Modi’s Banker, Uber’s Lyft Limit, Trump’s Pivot: Saturday Wrapby
BofA equity capital markets chief is said to leave for Lazard
Pacific E&P creditors said to get bigger stake under new bid
Here are highlights of Saturday’s top breaking news stories from around the world:
Leadership of India’s central bank will pass to Deputy Governor Urjit Patel, Prime Minister Narendra Modi’s choice to succeed Raghuram Rajan. Where Rajan blazed a trail as a financial rock star, Patel has shunned the spotlight. Rajan steps down on Sept. 4.
Uber Technologies is among the prospective suitors that have kicked the tires at competing ride-hailing operator Lyft, and has told investors that it wouldn’t pay more than $2 billion, according to people familiar with the matter. No formal offer was made, according to the people.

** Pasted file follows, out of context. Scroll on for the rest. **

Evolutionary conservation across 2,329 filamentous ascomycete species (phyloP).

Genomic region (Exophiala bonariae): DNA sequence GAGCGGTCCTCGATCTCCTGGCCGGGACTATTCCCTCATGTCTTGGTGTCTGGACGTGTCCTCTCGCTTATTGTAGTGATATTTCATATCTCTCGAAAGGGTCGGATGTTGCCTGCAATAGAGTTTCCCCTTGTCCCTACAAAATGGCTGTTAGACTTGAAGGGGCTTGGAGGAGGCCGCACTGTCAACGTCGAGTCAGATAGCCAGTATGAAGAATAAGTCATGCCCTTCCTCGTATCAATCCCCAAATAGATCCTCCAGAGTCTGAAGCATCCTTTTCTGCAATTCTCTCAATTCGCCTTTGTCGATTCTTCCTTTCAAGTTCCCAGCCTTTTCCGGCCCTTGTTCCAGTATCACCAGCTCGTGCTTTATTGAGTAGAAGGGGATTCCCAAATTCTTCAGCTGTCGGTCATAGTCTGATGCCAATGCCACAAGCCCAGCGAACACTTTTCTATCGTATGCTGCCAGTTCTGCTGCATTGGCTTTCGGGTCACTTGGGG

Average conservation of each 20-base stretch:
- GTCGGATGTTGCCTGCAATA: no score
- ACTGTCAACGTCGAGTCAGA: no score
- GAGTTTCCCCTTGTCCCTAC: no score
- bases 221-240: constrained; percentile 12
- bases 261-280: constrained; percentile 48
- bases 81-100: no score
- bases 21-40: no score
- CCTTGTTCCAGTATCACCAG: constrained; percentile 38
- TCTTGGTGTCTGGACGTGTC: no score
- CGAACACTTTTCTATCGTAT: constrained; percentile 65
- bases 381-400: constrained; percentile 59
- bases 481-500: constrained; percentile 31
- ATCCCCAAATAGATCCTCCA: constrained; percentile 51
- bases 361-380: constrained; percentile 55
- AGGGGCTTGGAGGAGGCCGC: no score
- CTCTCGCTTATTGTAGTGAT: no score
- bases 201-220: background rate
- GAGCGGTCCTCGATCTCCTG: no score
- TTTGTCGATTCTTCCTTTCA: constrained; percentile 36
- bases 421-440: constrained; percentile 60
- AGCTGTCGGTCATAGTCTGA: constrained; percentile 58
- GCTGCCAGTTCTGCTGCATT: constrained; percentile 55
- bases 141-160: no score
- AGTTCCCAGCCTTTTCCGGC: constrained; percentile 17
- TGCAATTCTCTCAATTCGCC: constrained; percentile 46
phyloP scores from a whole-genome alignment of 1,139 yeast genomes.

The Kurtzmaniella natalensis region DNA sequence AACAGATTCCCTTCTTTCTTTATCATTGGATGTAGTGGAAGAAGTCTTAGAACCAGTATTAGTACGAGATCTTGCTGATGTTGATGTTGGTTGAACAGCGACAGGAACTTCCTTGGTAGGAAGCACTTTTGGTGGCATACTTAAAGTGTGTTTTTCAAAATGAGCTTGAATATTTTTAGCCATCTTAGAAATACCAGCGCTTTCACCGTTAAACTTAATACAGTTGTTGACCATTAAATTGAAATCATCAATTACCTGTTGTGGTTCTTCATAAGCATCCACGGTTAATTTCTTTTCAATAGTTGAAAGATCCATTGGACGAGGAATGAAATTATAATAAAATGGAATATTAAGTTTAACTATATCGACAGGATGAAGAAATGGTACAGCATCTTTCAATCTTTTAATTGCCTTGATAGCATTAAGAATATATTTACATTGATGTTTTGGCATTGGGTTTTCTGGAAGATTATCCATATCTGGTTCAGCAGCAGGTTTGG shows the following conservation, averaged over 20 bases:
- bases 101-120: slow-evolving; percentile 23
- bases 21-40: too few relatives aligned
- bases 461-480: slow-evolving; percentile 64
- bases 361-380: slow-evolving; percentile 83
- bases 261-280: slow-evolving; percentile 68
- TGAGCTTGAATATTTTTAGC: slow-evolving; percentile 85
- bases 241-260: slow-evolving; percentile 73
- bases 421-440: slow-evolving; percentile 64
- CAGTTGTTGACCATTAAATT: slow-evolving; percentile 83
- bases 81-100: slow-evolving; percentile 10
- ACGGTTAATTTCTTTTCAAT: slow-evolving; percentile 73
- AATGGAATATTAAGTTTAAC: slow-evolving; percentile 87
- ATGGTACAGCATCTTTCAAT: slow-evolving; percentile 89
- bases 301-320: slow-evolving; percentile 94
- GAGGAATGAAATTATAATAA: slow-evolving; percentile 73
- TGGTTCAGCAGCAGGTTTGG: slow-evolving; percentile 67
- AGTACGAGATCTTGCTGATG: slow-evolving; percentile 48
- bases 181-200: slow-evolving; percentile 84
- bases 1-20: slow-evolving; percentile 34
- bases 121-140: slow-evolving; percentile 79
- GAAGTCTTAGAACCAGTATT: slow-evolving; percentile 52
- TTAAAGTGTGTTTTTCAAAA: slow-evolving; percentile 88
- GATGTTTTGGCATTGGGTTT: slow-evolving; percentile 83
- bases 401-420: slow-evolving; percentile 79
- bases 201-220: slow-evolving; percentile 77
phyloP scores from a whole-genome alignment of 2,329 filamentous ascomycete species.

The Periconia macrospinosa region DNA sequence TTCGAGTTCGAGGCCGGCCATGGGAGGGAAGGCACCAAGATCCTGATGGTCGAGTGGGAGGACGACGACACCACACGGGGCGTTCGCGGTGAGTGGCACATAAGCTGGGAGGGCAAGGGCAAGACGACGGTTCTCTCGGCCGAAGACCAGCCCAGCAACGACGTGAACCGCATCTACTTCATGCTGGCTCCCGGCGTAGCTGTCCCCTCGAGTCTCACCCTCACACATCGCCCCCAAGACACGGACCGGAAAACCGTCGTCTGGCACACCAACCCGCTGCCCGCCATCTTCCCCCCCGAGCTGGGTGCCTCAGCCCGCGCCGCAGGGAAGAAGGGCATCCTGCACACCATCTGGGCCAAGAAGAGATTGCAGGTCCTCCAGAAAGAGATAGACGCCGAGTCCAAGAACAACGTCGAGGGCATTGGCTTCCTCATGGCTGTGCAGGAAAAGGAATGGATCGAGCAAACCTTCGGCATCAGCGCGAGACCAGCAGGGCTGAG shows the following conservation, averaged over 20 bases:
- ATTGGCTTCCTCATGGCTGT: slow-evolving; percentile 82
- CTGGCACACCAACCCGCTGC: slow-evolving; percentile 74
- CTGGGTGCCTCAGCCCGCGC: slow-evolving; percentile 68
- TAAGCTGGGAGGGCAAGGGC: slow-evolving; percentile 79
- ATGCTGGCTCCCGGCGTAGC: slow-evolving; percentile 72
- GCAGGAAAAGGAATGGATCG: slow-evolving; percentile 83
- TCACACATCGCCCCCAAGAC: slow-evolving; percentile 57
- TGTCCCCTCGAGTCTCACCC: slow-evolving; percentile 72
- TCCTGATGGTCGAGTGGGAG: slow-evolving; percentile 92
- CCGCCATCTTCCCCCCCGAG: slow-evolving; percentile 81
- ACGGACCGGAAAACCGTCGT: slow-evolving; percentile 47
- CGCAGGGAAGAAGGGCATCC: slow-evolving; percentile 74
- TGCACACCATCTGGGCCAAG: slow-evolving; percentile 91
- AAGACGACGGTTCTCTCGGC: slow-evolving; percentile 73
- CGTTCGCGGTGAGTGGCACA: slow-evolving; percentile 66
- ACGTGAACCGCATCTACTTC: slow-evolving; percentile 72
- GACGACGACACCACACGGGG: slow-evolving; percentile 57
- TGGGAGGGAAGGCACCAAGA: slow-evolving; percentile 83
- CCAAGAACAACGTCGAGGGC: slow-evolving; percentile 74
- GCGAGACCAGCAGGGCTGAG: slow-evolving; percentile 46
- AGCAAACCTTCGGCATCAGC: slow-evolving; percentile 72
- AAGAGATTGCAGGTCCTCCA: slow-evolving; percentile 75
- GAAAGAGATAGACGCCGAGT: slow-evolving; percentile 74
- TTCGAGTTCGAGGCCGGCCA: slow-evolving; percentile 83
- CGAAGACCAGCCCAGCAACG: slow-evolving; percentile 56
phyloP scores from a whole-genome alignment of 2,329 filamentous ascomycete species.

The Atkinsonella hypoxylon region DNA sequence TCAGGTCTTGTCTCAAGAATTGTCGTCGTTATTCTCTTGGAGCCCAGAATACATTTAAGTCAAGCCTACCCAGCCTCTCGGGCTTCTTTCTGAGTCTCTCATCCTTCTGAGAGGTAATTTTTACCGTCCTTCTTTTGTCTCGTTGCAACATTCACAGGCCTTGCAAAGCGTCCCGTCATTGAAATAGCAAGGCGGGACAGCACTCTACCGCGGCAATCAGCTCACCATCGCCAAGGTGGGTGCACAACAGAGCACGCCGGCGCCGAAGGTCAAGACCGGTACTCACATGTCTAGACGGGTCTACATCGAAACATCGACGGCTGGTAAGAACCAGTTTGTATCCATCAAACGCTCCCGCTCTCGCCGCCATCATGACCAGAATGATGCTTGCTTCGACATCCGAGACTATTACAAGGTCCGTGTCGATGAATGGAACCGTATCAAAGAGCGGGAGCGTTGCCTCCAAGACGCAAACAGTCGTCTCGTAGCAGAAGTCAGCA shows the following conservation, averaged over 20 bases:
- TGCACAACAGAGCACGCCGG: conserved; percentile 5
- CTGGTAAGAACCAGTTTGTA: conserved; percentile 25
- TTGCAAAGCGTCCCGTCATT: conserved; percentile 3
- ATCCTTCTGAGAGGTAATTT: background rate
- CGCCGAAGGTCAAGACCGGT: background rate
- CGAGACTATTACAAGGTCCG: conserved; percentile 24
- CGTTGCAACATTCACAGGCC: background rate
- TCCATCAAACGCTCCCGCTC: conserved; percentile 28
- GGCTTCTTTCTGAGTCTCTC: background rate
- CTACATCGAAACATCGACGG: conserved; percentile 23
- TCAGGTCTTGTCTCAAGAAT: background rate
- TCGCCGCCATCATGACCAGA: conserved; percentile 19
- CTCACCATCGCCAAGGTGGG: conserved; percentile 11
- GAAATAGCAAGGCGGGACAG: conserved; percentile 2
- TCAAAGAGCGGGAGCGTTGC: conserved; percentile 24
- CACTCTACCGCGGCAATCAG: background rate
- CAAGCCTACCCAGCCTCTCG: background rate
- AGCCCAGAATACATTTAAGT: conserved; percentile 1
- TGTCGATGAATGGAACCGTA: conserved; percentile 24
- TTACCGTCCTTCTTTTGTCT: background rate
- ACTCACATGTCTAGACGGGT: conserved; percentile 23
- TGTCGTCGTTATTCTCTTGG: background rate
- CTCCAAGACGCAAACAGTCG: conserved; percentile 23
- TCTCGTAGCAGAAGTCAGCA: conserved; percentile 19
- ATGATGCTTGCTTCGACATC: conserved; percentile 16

Donald Trump, whose criticisms of immigrants have been a staple of his presidential campaign, pivoted away from that line of argument and met in New York with a newly formed Hispanic advisory board.
Mary Ann Deignan, co-head of global equity capital markets at Bank of America, is leaving to join Lazard, people familiar with the matter said. She will be part of Lazard’s corporate preparedness division.
The 11th-hour bid for struggling Colombia-based oil producer Pacific Exploration & Production would hand creditors a bigger stake in a restructured company, according to people who back the offer. The latest proposal comes from a group that includes Mexican investor Fernando Chico Pardo.
Welspun India, the Indian textile maker cut off by Target over complaints about phony cotton sheets, said it planned to appoint an external auditor to investigate. Target says it discovered some 750,000 Welspun sheets and pillowcases had been mislabeled as Egyptian cotton, a variety seen as higher quality -- and often costlier -- than other versions of the fabric.
Even after Brazil’s government and local officials stepped in to offer a bailout, International Olympic Committee President Thomas Bach said no public funds had been used. The question is highly sensitive in Brazil, which is mired in its worst recession in decades.